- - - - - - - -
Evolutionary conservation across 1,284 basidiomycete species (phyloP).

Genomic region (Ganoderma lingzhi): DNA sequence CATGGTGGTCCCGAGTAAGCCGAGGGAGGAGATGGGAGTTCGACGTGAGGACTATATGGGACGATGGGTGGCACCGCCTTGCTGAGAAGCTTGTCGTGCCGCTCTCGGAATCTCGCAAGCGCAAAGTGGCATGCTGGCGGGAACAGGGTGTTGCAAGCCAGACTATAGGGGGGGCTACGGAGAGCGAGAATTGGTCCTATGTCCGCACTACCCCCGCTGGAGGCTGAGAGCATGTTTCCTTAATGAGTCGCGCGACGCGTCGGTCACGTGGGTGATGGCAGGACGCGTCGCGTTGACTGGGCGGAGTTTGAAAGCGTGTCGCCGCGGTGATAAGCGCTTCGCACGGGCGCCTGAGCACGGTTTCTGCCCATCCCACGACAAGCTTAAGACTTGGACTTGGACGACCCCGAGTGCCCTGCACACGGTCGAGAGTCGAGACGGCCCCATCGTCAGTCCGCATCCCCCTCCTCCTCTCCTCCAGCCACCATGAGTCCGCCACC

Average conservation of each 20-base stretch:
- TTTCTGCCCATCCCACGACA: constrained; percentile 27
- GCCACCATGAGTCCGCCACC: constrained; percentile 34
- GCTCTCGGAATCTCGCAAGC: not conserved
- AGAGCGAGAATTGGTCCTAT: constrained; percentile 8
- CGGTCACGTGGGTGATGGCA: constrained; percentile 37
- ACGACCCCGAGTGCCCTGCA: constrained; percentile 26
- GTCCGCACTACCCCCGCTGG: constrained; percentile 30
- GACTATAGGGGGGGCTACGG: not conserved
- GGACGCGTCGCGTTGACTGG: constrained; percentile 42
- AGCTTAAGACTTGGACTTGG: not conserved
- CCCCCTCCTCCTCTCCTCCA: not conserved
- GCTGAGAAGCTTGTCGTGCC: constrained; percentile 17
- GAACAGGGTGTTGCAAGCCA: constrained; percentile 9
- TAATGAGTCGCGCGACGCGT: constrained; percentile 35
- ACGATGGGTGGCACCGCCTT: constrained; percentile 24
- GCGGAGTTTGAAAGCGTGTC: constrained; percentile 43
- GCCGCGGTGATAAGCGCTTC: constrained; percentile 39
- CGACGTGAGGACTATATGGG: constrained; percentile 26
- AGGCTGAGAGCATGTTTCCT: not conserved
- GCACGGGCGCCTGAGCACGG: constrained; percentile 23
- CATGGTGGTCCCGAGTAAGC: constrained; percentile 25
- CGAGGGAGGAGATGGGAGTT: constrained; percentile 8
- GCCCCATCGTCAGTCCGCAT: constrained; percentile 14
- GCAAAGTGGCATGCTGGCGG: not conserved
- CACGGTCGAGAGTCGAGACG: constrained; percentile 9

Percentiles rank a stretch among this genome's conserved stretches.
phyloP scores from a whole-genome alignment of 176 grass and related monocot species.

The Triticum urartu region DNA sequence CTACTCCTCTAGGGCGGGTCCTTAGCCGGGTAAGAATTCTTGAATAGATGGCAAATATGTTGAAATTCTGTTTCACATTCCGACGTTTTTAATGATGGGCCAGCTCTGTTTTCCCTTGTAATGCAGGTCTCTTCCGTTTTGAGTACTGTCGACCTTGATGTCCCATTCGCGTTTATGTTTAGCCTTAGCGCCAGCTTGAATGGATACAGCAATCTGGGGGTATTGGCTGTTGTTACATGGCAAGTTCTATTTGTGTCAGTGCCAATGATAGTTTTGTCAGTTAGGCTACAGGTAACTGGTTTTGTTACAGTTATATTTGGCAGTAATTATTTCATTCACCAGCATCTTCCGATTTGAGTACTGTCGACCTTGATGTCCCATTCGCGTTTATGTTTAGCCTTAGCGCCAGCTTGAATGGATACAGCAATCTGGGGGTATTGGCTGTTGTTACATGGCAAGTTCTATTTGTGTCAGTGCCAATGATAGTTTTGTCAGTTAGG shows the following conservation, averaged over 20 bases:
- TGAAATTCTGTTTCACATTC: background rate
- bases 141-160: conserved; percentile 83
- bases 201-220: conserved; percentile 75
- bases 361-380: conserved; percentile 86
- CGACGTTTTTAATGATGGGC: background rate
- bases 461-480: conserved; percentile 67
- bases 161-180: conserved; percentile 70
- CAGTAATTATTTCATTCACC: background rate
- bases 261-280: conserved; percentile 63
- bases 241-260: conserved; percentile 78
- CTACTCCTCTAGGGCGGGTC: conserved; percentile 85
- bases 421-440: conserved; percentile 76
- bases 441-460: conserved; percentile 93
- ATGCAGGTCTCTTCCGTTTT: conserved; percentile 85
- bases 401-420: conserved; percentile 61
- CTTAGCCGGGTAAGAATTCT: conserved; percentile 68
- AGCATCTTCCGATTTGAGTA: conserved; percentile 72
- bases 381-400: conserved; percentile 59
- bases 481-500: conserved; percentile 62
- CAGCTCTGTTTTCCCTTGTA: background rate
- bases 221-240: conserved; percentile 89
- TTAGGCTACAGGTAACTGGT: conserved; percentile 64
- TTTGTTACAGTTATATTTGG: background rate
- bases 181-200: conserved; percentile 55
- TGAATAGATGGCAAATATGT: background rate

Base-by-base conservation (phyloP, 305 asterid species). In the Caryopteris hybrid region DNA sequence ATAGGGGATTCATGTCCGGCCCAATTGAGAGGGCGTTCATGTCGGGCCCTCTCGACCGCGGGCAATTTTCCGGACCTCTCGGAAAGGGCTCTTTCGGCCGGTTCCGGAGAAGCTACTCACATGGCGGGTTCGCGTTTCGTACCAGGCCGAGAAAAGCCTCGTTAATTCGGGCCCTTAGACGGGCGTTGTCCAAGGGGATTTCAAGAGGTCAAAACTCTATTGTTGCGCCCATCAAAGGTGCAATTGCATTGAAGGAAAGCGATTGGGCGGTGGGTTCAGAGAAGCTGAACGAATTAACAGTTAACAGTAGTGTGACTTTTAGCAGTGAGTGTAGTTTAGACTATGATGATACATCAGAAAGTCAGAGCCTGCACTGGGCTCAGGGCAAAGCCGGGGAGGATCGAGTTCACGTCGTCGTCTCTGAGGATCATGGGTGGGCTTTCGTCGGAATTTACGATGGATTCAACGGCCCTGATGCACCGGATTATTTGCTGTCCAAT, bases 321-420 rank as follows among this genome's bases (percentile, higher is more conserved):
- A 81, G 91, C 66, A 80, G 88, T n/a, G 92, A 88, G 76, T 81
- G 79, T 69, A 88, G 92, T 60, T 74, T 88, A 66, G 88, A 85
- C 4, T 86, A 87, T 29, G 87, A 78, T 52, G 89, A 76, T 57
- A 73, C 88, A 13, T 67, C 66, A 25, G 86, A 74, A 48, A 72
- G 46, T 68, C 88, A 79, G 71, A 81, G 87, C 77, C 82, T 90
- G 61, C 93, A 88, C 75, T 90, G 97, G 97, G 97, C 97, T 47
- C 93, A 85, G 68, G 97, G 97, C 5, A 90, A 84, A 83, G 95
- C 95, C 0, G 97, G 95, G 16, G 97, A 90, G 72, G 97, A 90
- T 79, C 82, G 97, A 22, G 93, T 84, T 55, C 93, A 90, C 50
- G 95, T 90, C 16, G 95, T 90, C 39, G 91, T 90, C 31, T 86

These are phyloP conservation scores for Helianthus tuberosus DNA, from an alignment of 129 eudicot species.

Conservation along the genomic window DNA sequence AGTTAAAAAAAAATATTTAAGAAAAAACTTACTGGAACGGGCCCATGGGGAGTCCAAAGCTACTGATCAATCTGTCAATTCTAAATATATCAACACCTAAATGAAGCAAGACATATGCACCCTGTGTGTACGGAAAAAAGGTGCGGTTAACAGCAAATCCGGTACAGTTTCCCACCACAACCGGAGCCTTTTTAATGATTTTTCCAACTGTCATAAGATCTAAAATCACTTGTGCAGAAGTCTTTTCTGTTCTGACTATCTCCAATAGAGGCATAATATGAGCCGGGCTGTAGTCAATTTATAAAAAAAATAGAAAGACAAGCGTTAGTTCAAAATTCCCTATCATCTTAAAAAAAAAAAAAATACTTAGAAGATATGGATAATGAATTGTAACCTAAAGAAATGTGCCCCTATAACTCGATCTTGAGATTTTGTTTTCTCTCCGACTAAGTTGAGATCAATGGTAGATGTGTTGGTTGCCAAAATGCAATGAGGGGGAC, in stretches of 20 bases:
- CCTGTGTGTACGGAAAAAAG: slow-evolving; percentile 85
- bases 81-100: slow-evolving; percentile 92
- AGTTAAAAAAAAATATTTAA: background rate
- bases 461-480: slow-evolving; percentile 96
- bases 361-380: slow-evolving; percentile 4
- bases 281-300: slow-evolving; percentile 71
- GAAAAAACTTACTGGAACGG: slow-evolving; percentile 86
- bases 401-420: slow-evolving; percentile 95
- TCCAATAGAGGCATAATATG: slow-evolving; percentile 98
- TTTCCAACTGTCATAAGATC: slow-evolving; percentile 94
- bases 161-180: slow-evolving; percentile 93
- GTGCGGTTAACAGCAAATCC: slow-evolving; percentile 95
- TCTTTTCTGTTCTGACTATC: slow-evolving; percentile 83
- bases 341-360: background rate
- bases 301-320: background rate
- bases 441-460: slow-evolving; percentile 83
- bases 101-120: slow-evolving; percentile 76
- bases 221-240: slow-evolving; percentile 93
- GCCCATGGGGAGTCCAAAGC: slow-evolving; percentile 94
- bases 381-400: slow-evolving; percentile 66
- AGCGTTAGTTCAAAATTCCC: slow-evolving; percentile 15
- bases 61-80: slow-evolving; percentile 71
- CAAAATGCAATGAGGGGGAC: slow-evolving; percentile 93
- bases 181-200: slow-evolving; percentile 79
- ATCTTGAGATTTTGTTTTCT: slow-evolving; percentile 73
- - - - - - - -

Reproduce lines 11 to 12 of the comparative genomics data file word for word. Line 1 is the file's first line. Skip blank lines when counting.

- GACTATAGGGGGGGCTACGG: not conserved
- GGACGCGTCGCGTTGACTGG: constrained; percentile 42